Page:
Being at Cowboys training camp is like being at home for rookie fullback Jamize Olawale, who grew up in Long Beach, Calif., and went to junior college at El Camino in Torrance. He’s trying to make the team as a blocking back and on special teams. He might get a chance to showcase his running and catching ability in Monday night’s game because of injuries to Phillip Tanner and Lance Dunbar. But being at an NFL training camp is an eye-opening experience for any rookie. The former North Texas receiver talks about five things that make rookie life in the NFL an experience to remember.
1 The environment. "Just getting to know all the fans, all the attention that the Cowboys get, is interesting. It’s fun."
2 Learning how to prepare. "You bring your hard hat to work every day, as coach [Jason] Garrett says. Come to work. Have that mindset every day when you wake up."
3 The apartment setup. "It’s nice. It’s nicer than what I stay in at home, so I have no problem with that. And they feed us well. We’re taken care of."
4 Initiations, like carrying the veterans’ pads in after practice. "It’s not the first time. It’s cool, it’s fine. It’s part of the game, part of being a rookie. I’ll take it in stride."
5 It’s tough. "I expected it to be hard. I knew it wasn’t going to be easy. So far, Coach has been helping us get through it and prosper."
Cole Beasley, the tiny undrafted receiver from SMU, has a ton of fans already at Cowboys training camp. And why not? He keeps making catches — and tough catches. After he went to the ground for one ball, grabbing it and holding on as he went down in the arms of cornerback Lionel Smith, a fan yelled out: "Pay attention, coaches! We need a Welker!"
Fox Sports reporter and MMA entrepreneur Jay Glazer visited the Cowboys sideline for Friday’s practice. He has an eye for MMA talent, and he said DeMarco Murray is excellent. "He’s got great knees," Glazer said.
Brill Garrett, the wife of Cowboys coach Jason Garrett, spent practice on the sideline with her trusty camera. She’s a photography enthusiast, and collecting her own camp pictures is a tradition.
They said it
"If we weren’t in the system we are in, I’d probably wreck this thing trying to spend money to get players to win a Super Bowl. But that’s not the system we are in. We’ve got to do it other ways." — Jerry Jones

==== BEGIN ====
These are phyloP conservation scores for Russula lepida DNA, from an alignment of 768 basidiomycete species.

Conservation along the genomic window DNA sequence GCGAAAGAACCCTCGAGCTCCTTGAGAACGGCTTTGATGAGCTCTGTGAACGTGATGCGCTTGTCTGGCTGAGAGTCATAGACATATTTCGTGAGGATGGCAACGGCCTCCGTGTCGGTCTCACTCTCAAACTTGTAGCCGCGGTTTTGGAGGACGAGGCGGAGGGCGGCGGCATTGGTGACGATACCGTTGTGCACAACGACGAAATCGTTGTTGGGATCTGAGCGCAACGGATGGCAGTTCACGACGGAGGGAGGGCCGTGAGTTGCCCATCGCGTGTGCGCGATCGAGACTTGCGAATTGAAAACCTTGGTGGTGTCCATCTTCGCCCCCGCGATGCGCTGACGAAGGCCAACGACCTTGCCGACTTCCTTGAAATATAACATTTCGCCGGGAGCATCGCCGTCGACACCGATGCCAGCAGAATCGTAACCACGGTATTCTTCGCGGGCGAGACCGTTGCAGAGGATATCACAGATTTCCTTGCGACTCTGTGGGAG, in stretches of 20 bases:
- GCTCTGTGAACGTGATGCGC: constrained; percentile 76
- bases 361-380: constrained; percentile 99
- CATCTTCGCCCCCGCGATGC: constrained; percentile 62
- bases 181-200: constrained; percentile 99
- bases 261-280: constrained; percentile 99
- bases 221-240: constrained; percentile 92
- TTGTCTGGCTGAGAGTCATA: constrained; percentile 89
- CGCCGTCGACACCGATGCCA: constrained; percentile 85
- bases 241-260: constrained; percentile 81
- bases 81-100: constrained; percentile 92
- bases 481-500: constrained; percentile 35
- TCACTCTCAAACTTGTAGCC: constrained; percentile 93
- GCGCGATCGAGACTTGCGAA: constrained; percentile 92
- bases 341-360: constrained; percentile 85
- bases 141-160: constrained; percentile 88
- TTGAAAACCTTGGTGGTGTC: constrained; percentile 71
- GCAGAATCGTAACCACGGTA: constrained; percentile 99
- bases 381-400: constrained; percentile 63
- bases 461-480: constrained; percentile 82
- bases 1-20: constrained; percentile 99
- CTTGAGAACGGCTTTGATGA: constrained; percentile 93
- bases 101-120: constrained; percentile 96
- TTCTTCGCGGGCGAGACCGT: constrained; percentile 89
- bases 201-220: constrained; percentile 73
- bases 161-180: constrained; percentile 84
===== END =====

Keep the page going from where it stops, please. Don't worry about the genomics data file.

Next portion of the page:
Former Cowboys defensive tackle Tony Casillas got away from three days at Disneyland to make it to Friday’s practice. He liked the shape the players are in, and he said he’s down to about 240 from his playing weight of 295. But he said that’s nothing compared to how Leon Lett, coaching for the Cowboys, looks like a different person.
Courtesy: Carlos Mendez
DALLAS COWBOYS FAMILY FOCUS: Girlfriend’s recovery leaves Dallas Cowboys kicker David Buehler thankful
RIchard W. Rodriguez/ Star-Telegram
IRVING — Their eyes were locked. Blues fixated on blues, as David Buehler recalled the day his girlfriend was diagnosed with a brain aneurysm.
Buehler’s life, once solely consumed by football, had to make room for a possibility that young couples rarely prepare for or ever consider. Brittany Pigrenet, 25, went in for life-saving surgery on the morning of Oct. 22, holding the couple’s 6-week-old son, Bryson, for as long as the hospital staff let her.
“It puts life and everything in perspective,” David said, instinctively turning his gaze and focus on Brittany. “Before I was playing for myself, my family name, my teammates, the organization but now that I’m supporting Brittany and our son, Bryson, it puts everything in perspective.
“You work just that much harder. You put your heart and soul into knowing that I get to come home to the two people I love most.”
Buehler’s professional life with the Dallas Cowboys hasn’t always gone as planned. Drafted as a kickoff specialist in 2009, Buehler became the full-time place-kicker last season and made 24 of 32 field goals. Rookie Dan Bailey took over field-goal duties this season, with Buehler going back to kickoffs.
DALLAS — No Cowboy has had a quicker rise to prominence this year than DeMarco Murray.
The rookie running back received the loudest ovation after Pro Bowlers Jason Witten and DeMarcus Ware as the players handed out early Thanksgiving Day meals at The Salvation Army’s Carr P. Collins Social Services Center in Dallas on Tuesday.
That’s what rushing for 601 yards in the last four games will do for a runner.
“I’m just happy to be here and see all the people are happy,” Murray said. “There’s nothing like giving back.”
Murray, Ware and Witten were part of a dozen players to attend Tuesday’s function. They were joined by Jesse Holley, Akwasi Owusu-Ansah, Robert Callaway, Orlando Scandrick, Derrick Dockery, Phillip Tanner, Mat McBriar, Felix Jones and Jason Hatcher. Gene Jones and Charlotte Anderson, as well as a number of players’ wives and girlfriends, including Jason Garrett’s wife, Brill, were also in attendance.
Players and wives dished out meals to roughly 200 men and women for more than an hour as part of the team’s early holiday tradition.
“This is a special thing to come out to, putting smiles on these peoples’ faces,” Hatcher said. “I’m just a small fish in a big pond when it comes to DeMarcus Ware and Jason Witten but the effect I have on these lives puts joy in my heart. I’m glad I’m out here. I should’ve been doing it five years ago … I won’t miss another year. As long as I’m part of the Cowboys I will be here. This is a special day.”
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For more information, or to support the Salvation Army’s efforts … click HERE